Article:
William & Mary Business Law Review


Maria Monastra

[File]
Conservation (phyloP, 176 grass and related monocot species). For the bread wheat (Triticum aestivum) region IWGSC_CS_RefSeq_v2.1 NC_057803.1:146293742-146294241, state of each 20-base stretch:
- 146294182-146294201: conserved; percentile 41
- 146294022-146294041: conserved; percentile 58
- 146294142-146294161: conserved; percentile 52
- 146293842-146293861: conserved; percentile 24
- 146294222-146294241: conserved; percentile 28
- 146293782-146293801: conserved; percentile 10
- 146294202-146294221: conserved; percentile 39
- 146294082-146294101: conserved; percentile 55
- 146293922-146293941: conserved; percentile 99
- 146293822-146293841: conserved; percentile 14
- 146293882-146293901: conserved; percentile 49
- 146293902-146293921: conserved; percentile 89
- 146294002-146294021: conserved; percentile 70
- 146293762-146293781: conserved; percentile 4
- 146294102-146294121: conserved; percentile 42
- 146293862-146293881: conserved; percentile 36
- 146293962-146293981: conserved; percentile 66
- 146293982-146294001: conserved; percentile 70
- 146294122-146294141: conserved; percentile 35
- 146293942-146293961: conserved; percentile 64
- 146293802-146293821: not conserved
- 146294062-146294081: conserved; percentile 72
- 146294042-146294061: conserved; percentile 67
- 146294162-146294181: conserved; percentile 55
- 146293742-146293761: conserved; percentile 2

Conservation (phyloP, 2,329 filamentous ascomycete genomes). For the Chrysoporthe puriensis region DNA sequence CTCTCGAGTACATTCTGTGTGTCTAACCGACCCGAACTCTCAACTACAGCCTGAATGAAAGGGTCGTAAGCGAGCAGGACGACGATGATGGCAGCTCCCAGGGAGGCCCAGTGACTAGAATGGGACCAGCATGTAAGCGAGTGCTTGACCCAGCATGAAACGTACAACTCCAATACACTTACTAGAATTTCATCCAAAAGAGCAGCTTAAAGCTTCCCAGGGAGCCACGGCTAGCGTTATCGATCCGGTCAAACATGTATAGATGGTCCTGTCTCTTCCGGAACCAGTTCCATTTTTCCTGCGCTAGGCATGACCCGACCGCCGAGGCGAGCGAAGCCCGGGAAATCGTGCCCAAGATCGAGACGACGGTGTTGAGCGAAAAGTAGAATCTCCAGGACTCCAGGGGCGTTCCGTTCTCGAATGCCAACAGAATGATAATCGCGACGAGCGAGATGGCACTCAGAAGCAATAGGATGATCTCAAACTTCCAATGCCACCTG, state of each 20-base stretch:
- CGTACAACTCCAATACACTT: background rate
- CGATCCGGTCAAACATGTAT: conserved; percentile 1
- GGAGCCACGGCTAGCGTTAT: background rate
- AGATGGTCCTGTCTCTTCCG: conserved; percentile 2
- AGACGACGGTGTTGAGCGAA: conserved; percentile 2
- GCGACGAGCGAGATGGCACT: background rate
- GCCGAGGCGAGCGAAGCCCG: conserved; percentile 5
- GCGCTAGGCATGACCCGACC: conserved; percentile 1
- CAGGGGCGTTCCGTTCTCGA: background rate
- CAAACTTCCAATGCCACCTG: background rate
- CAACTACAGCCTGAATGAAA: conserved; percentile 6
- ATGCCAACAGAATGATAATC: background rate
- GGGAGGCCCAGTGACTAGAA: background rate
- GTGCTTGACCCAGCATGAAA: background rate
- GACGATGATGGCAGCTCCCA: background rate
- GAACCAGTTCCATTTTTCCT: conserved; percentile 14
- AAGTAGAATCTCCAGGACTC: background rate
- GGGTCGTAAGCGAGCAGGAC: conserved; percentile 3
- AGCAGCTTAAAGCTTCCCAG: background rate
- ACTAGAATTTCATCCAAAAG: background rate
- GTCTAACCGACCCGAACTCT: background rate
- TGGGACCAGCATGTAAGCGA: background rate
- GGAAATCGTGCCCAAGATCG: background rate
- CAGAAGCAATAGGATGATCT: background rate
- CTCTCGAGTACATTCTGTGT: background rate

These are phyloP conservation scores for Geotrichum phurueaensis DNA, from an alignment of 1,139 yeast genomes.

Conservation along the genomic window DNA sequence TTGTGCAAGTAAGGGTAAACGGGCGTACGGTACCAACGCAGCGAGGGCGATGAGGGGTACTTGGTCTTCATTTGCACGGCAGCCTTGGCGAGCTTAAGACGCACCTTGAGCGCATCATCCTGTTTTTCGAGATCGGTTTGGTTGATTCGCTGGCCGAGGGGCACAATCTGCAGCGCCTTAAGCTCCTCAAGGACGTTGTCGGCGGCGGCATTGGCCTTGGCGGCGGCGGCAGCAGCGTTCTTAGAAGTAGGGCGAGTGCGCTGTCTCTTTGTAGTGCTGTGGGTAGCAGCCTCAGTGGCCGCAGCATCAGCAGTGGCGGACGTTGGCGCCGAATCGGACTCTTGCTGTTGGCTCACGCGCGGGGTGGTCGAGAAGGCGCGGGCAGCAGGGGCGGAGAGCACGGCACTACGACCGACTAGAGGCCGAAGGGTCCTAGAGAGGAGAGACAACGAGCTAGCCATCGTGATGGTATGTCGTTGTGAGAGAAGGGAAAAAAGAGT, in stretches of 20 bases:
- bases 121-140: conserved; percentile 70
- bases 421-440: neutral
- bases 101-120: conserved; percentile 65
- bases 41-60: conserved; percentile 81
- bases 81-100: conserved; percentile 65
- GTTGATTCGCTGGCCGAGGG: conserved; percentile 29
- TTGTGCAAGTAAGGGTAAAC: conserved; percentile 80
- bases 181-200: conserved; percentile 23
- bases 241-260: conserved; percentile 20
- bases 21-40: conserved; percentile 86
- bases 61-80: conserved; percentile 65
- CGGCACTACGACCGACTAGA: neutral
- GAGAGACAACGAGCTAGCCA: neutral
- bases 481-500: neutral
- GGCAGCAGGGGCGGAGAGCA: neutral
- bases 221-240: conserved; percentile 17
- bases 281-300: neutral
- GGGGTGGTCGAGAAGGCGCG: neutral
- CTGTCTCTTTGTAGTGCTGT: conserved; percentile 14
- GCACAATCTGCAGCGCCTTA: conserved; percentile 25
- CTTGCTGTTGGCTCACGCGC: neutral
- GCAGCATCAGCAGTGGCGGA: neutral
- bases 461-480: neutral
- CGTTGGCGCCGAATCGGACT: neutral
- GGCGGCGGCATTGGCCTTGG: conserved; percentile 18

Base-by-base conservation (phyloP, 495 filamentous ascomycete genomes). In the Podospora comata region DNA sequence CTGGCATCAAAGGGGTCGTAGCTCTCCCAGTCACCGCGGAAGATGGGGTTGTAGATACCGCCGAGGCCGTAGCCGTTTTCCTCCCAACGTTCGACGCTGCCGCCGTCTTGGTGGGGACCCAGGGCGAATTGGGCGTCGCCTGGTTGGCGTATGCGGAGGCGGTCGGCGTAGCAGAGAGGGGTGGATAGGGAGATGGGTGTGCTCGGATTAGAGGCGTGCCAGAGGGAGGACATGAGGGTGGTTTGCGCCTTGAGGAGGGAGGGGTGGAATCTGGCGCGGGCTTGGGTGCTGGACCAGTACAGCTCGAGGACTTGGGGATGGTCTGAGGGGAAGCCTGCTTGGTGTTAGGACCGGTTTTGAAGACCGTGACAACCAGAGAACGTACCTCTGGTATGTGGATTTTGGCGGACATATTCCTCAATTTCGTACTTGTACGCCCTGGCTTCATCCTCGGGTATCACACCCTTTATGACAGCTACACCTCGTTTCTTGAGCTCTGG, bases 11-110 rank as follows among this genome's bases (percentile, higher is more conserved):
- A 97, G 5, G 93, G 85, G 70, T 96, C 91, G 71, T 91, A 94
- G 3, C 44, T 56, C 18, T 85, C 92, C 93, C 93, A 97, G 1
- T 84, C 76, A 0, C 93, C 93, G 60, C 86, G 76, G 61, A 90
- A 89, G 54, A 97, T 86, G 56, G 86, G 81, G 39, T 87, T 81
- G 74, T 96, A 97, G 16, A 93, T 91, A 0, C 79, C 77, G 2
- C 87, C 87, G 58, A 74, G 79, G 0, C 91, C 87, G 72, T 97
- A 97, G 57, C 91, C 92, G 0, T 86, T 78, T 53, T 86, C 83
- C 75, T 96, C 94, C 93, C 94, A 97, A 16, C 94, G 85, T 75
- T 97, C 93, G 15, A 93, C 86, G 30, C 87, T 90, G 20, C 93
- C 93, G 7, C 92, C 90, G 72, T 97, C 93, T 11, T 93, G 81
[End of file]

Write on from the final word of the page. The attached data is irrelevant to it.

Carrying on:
In recent years, the cosmetic industry has experienced an increase in litigation brought on by consumers in their efforts to protect themselves from cosmetics that are either unsafe or falsely advertised. The Supreme Court of the United States’ discussion in POM Wonderful v. Coca-Cola Co. of the Lanham Act, the United States’ principal false advertising statute, clarified the breadth and depth of allowable lawsuits brought under the statute in matters which also concern the Food, Drug, & Cosmetic Act (FDCA). The case centered on a detailed discussion of the issue of federal preemption. Although the decision directly involved only the food and drug manufacturing industry, the Court’s holding appears to promote an expanded use of the Lanham Act generally, and conjunctively, in industries otherwise regulated by the Food and Drug Administration. This Note will examine the ways in which the cosmetic industry will be affected if its manufacturers appropriately apply the Court’s holding in POM Wonderful v. Coca-Cola Co. to their own issues of false advertising and consumer dissatisfaction. Furthermore, the shortcomings of traditional consumer protection lawsuits are discussed before I argue that both consumers and manufacturers of cosmetics would fare better if the cosmetic industry’s legal issues were resolved by and between those with capital interests in the cosmetics themselves.